April 30, 2015

Thursday MEMO
 Don't miss the P.S. at the close of this post.

Join us this Sunday, May 3rd, for our return to our restored sanctuary! ONE Service only at 9:00 am.  In the spirit of celebration, we have declared it (optional) “dress-up” Sunday! It’s not required, but if you’d enjoy putting on your spiffy duds, dresses, and hats, please do!  Who knows? Maybe we’ll have a few haberdashery awards!

Daffodils, please!!! We would like to enliven our worship space with daffodils, and perhaps a few branches of forsythia, this Sunday. If you have some to offer, please call Gretchen (323-7459) or Heidi (367-8220) and arrange a time for drop-off or pick-up. We don’t need a lot from any one person, but if you have six or twelve to space, it would be great! Thanks.

Readings for this Sunday: Acts 8:26-40; Psalm 22:24-30; 1 John 4:7-21; John 15:1-8. 

Set design in the works
As of Thursday morning there were still a few tickets available for tomorrow evening’s Murder Mystery Dinner, May Day at the Stone Cottage Pub. Call the office right away to reserve. Reminder for all attending: If you have yet to pay for your tickets, plan to arrive at 5:45. The show begins at 6 o’clock sharp.

Mark your calendar: The Lakes Region Convocation will hold a shared Ascension Day service on Thursday, May 14 at 6 p.m. at St. Mark's Church in Ashland. Ascension Day is the “Principal Feast” of the church year that falls on the Thursday before the Seventh Sunday of Easter. We will arrange details for car-pooling when the date is closer.

Food for thought…
I have been thinking a lot about this little group of Nepalese children this week. I took the picture in 1976 when I was on a three-week trek out of Pokhara (near the epicenter of last week’s earthquake) up to the Tibetan border. Then, as now, there are virtually no roads into the mountain villages, only well-worn footpaths used by locals, their flocks, herds, and pack animals, and trekkers. As you can see from the picture, much of the region is dry and barren. Nevertheless, children find ways to amuse themselves with simple games with sticks and rocks and versions of tag. I stopped long enough with this little group to goof around with them a bit (I was a total failure at their stick game, which amused them no end!), and they were very pleased to pose for me at the end of our time playing together.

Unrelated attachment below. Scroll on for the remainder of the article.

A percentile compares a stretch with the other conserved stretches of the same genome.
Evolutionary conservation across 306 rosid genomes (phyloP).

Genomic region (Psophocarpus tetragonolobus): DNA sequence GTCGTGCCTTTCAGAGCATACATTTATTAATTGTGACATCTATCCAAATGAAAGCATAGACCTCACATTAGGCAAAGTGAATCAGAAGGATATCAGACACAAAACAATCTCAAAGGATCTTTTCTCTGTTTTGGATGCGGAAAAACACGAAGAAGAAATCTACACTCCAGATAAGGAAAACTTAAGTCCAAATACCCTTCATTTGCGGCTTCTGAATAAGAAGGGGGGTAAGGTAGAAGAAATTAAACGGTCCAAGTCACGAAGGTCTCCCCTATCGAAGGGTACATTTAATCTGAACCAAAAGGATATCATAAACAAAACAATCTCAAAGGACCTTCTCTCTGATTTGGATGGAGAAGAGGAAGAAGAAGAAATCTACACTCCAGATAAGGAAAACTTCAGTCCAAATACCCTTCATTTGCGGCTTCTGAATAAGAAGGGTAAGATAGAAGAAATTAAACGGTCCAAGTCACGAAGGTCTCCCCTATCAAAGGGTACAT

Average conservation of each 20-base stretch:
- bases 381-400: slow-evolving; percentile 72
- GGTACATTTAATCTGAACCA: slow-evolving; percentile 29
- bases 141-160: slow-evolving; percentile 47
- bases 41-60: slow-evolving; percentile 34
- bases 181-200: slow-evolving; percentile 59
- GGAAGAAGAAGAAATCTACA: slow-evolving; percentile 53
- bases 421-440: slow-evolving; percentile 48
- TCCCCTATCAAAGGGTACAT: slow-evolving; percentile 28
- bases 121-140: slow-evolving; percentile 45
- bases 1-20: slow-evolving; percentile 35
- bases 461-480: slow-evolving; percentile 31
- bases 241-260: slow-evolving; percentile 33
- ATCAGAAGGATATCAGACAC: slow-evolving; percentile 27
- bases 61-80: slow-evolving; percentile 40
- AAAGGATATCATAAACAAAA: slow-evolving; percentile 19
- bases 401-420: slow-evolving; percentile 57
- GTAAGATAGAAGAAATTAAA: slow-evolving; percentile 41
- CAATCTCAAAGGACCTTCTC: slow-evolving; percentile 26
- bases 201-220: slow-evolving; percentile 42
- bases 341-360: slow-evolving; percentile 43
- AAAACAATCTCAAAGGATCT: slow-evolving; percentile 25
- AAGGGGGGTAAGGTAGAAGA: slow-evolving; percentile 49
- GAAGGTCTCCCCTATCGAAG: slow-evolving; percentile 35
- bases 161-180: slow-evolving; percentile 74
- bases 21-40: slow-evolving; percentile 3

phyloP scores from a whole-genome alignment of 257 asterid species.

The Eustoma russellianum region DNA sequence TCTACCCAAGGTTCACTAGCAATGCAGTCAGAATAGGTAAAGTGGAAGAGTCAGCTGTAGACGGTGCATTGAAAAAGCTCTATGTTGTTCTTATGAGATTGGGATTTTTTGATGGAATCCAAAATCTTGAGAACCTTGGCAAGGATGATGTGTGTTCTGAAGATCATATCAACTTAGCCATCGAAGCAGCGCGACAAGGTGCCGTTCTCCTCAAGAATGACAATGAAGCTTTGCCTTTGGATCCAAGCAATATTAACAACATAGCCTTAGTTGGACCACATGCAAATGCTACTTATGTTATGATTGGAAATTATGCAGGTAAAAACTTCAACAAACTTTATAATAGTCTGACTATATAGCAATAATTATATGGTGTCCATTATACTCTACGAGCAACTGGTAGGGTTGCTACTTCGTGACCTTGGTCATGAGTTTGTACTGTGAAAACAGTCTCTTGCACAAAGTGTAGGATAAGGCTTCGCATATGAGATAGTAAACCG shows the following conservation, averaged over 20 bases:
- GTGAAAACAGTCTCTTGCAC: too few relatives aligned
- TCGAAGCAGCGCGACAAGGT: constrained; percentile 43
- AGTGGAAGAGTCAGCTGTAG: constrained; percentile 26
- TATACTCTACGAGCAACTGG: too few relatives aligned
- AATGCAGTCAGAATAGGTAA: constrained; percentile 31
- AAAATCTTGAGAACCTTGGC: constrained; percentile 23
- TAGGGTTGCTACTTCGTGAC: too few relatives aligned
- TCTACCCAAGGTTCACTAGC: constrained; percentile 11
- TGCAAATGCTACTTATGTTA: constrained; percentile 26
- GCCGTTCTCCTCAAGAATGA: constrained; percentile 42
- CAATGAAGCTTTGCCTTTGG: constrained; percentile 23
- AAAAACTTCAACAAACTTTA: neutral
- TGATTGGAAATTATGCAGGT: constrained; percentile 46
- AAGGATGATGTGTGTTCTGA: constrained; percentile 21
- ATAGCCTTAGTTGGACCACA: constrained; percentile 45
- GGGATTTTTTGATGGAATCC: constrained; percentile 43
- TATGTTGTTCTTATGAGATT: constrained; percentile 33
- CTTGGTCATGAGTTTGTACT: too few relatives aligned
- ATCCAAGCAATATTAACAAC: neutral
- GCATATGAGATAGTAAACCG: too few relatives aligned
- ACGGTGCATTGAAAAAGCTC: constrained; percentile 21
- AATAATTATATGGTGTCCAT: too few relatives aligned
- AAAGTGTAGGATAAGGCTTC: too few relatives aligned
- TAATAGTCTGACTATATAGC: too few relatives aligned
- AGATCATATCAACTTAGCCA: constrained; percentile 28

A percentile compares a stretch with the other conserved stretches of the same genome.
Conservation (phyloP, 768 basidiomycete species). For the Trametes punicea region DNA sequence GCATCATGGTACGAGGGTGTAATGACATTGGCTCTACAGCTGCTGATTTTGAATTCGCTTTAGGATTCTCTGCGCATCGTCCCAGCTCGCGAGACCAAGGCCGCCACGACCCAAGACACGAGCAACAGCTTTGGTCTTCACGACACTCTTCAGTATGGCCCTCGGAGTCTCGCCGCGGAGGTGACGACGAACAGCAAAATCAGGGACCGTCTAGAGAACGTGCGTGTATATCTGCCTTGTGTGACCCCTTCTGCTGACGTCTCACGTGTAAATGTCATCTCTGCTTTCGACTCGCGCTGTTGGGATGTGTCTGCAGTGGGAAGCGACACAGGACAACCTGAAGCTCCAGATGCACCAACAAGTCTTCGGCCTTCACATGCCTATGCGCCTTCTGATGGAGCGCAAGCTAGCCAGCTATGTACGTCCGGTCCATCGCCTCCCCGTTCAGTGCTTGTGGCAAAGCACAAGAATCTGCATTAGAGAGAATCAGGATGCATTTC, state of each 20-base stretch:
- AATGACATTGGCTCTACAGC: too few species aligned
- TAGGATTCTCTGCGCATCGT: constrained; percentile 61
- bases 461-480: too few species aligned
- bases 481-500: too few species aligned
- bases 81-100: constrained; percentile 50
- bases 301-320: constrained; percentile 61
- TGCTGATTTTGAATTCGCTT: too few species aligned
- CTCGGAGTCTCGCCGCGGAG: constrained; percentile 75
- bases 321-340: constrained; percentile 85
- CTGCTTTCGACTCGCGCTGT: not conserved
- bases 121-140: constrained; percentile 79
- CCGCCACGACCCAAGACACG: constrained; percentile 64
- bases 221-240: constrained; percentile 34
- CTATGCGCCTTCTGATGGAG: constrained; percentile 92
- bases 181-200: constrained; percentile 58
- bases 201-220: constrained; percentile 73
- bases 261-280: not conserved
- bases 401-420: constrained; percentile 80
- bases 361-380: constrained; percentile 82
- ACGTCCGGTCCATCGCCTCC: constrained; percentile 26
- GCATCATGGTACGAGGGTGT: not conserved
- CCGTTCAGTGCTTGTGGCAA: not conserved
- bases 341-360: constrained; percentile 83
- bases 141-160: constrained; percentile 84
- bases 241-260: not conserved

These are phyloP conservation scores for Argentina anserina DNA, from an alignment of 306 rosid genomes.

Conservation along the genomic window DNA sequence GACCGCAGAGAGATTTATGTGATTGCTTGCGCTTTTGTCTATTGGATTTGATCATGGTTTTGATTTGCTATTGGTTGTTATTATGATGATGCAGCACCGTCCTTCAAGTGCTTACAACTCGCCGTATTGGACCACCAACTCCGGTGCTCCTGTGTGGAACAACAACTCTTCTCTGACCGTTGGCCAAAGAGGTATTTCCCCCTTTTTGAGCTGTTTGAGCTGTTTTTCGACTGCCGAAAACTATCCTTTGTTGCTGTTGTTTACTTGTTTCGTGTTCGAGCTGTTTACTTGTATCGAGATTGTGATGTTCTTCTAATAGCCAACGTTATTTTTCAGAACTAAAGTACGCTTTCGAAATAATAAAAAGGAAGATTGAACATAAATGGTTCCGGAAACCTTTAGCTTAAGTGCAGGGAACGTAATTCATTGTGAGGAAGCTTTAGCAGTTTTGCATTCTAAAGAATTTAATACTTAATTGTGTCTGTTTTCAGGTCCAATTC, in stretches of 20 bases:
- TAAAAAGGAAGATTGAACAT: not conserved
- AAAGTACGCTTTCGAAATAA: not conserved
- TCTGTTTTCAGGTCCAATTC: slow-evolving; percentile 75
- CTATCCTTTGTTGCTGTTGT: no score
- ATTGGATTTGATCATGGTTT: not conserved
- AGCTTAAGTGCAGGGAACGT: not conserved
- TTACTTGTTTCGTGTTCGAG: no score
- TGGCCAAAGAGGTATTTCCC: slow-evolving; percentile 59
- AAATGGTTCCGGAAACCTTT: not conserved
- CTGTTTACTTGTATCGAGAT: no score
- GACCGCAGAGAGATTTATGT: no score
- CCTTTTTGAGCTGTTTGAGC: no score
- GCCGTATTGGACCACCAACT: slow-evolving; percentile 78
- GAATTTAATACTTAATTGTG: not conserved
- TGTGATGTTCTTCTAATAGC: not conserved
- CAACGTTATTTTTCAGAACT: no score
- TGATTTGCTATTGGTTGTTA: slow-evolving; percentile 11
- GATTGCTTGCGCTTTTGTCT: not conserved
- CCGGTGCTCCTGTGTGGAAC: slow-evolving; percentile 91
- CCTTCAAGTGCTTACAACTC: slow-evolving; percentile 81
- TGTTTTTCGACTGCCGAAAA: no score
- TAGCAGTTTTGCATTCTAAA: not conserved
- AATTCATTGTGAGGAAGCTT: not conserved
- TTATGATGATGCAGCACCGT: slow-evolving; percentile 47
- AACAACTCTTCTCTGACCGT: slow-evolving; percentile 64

I have this picture near my desk in my study at home and have thought about them often during these intervening years – their wonderful individual differences, their apparent ethnic diversity, their warmth and eagerness to connect. That was almost 40 years ago. They would be in their 40s and 50s now, if they are still alive. Even under the best of circumstances, lifetimes are shorter there than here.
I will never know if last week’s terrible earthquake took the lives of all of them and their children, some of them, or none. Perhaps some are working feverishly with rescue efforts as I write. Some are tending their wounded and others are struggling for life. No one would have escaped unscathed emotionally. All, I am sure, are praying.